Various sectors within China’s food and beverage industry have been attempting to achieve to distance themselves from the many food safety and quality scandals that it was continually associated with as recently as a decade ago.
These initiatives have now also extended into the eggs sector, a division which still continues to get a bad rep over various types of food safety scares from antibiotics usage to high melamine content.
According to local officials in the sector, this has led to a significant rise in interest and demand for cage-free eggs in the country.
"In China, consumer upgrades are bringing many changes to the egg industry, [including] an upswing of interest in cage-free eggs,” Beijing Egg Industry Association Secretary General Wang Zhongqiang said via a formal statement.
“In addition, many multinational food companies are planning to fully shift their egg supply chains to cage-free products by 2025, which requires the urgent attention of the industry.”
Data from consultancy firm Lever China has revealed that over 80 firms in the country have made cage-free eggs commitments to be met by 2025, 2027 or 2030, including major local retailers like CitySuper, ALDI and Metro and big food brands such as Unilever, Mondelez and Nestle.
In addition, a 2021 study found that some 75% of Chinese consumers are keener to purchase from brands that use cage-free eggs, and 67% believe that food firms need to commit to and uphold the commitment of sourcing only cage-free eggs.
With this rising trend and an even larger anticipated growth to come by 2025, many of the top egg firms in China from Ovodan to Happy Eggs are paying increased attention to establishing new cage-free egg lines or expanding any current operations.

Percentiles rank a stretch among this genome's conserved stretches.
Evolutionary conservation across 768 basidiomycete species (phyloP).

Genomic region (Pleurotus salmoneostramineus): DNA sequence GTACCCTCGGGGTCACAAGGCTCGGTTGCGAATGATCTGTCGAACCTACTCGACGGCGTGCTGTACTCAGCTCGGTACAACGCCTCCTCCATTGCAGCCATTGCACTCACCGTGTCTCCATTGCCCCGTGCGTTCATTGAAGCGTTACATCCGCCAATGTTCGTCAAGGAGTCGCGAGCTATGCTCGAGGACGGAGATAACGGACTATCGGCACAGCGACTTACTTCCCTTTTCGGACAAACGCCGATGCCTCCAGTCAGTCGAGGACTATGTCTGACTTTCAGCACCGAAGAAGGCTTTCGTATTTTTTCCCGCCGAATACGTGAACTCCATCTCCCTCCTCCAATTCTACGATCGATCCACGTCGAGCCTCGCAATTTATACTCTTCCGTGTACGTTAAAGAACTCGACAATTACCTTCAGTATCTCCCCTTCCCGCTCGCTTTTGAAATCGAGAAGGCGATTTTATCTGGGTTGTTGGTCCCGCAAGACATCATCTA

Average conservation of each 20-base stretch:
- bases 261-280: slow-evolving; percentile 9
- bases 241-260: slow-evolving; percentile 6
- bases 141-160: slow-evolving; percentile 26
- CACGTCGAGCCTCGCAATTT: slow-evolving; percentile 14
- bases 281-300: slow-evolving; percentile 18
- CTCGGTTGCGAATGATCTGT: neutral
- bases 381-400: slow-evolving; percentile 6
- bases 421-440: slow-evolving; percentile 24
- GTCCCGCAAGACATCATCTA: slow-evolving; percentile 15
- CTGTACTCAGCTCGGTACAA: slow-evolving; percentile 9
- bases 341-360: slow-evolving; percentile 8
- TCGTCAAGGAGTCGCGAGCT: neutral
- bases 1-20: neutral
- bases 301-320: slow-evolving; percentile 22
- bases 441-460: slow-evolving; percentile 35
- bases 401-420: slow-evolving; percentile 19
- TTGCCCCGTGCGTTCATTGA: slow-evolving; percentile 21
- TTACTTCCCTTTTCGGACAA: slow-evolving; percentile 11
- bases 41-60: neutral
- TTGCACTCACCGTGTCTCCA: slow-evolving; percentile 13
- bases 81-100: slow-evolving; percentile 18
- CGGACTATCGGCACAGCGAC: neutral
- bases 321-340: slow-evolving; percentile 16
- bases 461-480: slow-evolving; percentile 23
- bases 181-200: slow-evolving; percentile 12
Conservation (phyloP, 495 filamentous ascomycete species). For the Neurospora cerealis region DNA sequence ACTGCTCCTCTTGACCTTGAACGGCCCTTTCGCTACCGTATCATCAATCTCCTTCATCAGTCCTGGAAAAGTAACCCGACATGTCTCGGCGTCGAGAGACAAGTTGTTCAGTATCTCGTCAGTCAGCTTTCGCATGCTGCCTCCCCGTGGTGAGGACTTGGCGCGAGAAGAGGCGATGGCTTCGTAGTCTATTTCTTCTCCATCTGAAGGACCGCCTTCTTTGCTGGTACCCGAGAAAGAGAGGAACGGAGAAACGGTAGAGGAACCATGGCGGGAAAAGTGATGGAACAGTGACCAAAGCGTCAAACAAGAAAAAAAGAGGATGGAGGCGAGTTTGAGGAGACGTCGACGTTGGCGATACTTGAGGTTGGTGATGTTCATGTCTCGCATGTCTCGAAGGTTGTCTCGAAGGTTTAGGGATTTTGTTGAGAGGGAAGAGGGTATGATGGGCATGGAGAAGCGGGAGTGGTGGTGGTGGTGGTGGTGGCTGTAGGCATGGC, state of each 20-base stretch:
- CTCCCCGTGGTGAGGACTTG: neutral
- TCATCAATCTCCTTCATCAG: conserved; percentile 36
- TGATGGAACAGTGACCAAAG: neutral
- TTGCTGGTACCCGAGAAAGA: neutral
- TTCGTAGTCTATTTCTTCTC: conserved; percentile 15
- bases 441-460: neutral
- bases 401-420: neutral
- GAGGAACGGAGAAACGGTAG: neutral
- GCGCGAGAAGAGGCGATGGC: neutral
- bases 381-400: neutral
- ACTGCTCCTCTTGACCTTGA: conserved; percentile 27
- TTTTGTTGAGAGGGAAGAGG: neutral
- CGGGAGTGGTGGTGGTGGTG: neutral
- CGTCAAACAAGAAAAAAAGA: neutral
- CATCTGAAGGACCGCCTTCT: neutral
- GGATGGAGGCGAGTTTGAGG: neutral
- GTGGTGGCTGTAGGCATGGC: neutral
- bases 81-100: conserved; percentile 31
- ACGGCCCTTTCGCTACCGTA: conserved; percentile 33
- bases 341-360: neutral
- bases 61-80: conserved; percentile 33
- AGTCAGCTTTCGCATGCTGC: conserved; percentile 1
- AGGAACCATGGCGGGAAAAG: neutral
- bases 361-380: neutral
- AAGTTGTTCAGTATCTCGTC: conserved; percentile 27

“Demand for cage-free eggs in China will increase by at least 1.8 billion eggs per year as a result of existing corporate cage-free commitments,” Lever China Program Manager Mutzu Huang told us.
“There is a significant increase in demand from both the corporate and consumer sectors, and to ensure that [supply is not affected in the long term] it will also be crucial to ensure that egg producers are prepared with the tools to shift their farms to cage-free production.”
This is a view that the Chinese government is strongly behind – the local Ministry of Agriculture and Rural Affairs published a specialised guidebook on commercial-scale cage-free egg production under its China Agriculture Press, authored by Huang in collaboration with the Beijing Egg Industry Association and local academics.
“The book is a science-driven but highly practical guide that producers can follow to produce cage-free eggs at a large scale while attending to animal welfare, food safety and price considerations,” Huang added.
In addition to current industry trends, regulatory control does also appear to be behind this shift to cage-free eggs. In late 2021, the China Animal Health and Food Safety Alliance (CAFA) and the China Chain Store and Franchise Association (CCFA) formulated formal standards for cage-free eggs and egg products, driving even more egg producers towards this shift.
Failure to achieve certification according to these standards will deem any egg producers or food brands using non-certified eggs ineligible to declare their products ‘cage-free’, so the idea is to provide consumers with some form of authenticity guarantee.
That said, as of yet there is not yet any formal legislation restricting the sales of eggs via cage production or other systems.